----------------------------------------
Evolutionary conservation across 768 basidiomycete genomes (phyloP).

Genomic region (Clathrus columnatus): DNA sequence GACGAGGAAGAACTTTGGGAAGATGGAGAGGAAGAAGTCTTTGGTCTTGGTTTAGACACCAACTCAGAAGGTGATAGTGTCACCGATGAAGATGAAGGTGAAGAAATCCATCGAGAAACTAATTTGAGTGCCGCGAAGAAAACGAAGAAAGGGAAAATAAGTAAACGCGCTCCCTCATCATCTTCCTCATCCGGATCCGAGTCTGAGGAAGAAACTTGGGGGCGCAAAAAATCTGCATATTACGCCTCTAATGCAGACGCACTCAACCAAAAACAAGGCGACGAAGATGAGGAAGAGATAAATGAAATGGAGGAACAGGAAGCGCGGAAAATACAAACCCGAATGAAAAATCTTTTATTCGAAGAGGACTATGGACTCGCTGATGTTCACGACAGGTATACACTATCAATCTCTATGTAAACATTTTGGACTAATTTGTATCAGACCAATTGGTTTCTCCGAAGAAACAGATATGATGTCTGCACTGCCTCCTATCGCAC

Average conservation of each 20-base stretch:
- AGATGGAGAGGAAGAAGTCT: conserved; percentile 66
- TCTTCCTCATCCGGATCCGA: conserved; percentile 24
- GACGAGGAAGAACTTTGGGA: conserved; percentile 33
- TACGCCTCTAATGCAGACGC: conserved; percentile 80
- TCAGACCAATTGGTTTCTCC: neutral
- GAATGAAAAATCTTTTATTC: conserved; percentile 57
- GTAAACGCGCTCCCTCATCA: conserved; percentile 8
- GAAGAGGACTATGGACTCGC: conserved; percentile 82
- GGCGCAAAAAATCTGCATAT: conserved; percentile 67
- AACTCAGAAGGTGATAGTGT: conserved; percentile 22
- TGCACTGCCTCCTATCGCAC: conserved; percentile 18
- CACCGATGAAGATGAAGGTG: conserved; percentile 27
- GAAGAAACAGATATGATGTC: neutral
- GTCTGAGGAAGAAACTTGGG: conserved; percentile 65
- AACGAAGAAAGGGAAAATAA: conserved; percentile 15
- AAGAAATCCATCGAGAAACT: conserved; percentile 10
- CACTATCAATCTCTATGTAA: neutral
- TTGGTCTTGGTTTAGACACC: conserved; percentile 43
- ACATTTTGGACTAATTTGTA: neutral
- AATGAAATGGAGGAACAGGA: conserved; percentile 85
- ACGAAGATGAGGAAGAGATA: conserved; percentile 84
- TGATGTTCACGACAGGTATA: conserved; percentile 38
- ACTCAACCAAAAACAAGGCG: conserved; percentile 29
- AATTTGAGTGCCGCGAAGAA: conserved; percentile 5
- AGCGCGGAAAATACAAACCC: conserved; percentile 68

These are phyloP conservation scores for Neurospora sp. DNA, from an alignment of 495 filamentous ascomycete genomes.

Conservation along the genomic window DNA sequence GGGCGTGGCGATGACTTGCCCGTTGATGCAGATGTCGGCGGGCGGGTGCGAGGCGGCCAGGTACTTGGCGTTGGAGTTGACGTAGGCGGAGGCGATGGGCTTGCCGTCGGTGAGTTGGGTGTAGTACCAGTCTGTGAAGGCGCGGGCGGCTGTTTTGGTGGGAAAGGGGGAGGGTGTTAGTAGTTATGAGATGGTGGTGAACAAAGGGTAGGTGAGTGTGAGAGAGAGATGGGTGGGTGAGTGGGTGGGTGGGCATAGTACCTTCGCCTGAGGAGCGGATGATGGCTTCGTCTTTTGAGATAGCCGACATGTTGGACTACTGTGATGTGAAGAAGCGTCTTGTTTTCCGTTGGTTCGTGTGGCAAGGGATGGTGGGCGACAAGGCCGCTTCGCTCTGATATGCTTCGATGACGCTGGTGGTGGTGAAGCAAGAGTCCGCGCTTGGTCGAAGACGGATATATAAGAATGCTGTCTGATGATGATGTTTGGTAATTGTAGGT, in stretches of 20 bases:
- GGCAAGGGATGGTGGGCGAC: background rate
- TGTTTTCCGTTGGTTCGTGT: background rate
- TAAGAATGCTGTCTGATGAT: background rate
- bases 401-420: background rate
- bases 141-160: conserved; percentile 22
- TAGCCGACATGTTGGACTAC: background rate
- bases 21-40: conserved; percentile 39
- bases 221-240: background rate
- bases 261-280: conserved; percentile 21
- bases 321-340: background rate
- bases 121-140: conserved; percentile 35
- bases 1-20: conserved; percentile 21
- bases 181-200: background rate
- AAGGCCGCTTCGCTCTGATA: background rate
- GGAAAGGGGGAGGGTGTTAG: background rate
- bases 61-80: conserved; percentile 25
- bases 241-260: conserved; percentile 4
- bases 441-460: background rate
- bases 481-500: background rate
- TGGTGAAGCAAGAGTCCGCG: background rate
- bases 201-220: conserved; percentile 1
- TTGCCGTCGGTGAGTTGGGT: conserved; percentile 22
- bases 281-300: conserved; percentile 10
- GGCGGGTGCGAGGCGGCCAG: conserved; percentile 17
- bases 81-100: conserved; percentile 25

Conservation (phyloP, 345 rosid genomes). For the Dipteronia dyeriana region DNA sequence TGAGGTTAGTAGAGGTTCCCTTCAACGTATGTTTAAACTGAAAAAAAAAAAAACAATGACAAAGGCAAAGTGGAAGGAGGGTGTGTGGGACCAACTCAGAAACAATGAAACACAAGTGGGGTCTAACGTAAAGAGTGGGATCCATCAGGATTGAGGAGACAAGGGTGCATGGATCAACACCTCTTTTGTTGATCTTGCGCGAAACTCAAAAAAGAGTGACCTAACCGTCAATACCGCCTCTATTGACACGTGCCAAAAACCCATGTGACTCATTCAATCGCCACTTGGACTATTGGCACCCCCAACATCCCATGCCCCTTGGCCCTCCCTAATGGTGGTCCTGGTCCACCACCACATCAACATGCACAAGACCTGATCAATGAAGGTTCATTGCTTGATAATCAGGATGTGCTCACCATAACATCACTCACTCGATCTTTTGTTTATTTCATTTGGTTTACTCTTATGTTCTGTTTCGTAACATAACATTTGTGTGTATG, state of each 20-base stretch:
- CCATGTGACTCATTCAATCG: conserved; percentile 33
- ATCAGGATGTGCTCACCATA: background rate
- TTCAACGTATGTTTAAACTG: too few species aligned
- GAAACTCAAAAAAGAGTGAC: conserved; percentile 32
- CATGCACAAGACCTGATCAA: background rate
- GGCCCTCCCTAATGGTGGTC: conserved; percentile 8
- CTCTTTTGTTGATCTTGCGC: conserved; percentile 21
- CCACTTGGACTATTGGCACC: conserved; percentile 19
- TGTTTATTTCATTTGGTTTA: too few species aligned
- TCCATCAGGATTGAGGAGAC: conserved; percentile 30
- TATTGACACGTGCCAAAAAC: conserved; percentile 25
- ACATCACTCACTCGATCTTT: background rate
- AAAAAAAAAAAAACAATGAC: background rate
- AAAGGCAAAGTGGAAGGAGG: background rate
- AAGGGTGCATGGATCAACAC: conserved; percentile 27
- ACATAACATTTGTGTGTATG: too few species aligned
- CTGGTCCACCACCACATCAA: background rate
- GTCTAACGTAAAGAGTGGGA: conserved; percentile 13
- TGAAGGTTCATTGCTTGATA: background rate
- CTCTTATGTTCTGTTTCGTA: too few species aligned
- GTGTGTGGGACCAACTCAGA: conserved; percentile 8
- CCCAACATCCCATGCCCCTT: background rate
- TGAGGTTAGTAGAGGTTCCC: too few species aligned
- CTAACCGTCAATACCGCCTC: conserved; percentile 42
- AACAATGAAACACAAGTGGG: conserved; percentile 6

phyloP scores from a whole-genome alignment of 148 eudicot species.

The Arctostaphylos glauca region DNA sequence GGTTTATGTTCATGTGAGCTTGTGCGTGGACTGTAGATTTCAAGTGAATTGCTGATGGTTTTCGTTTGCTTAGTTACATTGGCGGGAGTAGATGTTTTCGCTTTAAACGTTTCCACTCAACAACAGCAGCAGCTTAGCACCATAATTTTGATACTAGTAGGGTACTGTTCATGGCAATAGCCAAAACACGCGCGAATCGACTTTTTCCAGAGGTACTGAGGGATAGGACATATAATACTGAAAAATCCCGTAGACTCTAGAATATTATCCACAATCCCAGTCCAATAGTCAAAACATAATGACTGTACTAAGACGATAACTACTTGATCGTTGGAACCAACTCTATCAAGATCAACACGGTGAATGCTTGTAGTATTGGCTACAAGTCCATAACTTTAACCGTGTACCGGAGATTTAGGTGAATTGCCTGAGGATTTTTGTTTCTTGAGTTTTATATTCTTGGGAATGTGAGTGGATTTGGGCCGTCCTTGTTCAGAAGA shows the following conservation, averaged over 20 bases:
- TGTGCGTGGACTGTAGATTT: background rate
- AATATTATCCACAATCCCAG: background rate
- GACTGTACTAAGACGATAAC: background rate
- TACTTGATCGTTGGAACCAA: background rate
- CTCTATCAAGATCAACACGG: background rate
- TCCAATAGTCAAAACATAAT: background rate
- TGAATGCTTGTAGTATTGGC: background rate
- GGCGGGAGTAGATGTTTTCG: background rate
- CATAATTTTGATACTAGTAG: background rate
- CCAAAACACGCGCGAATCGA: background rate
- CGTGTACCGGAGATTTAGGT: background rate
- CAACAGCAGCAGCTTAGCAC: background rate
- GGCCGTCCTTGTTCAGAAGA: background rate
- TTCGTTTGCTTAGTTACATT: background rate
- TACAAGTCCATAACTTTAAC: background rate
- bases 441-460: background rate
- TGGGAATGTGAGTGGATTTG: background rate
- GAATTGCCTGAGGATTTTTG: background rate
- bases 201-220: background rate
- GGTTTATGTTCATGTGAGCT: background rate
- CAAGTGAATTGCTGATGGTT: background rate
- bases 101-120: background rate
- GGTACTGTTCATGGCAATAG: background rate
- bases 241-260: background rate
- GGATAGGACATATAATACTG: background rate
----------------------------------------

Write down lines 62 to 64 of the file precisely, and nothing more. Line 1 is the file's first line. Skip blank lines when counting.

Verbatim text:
- GGCCCTCCCTAATGGTGGTC: conserved; percentile 8
- CTCTTTTGTTGATCTTGCGC: conserved; percentile 21
- CCACTTGGACTATTGGCACC: conserved; percentile 19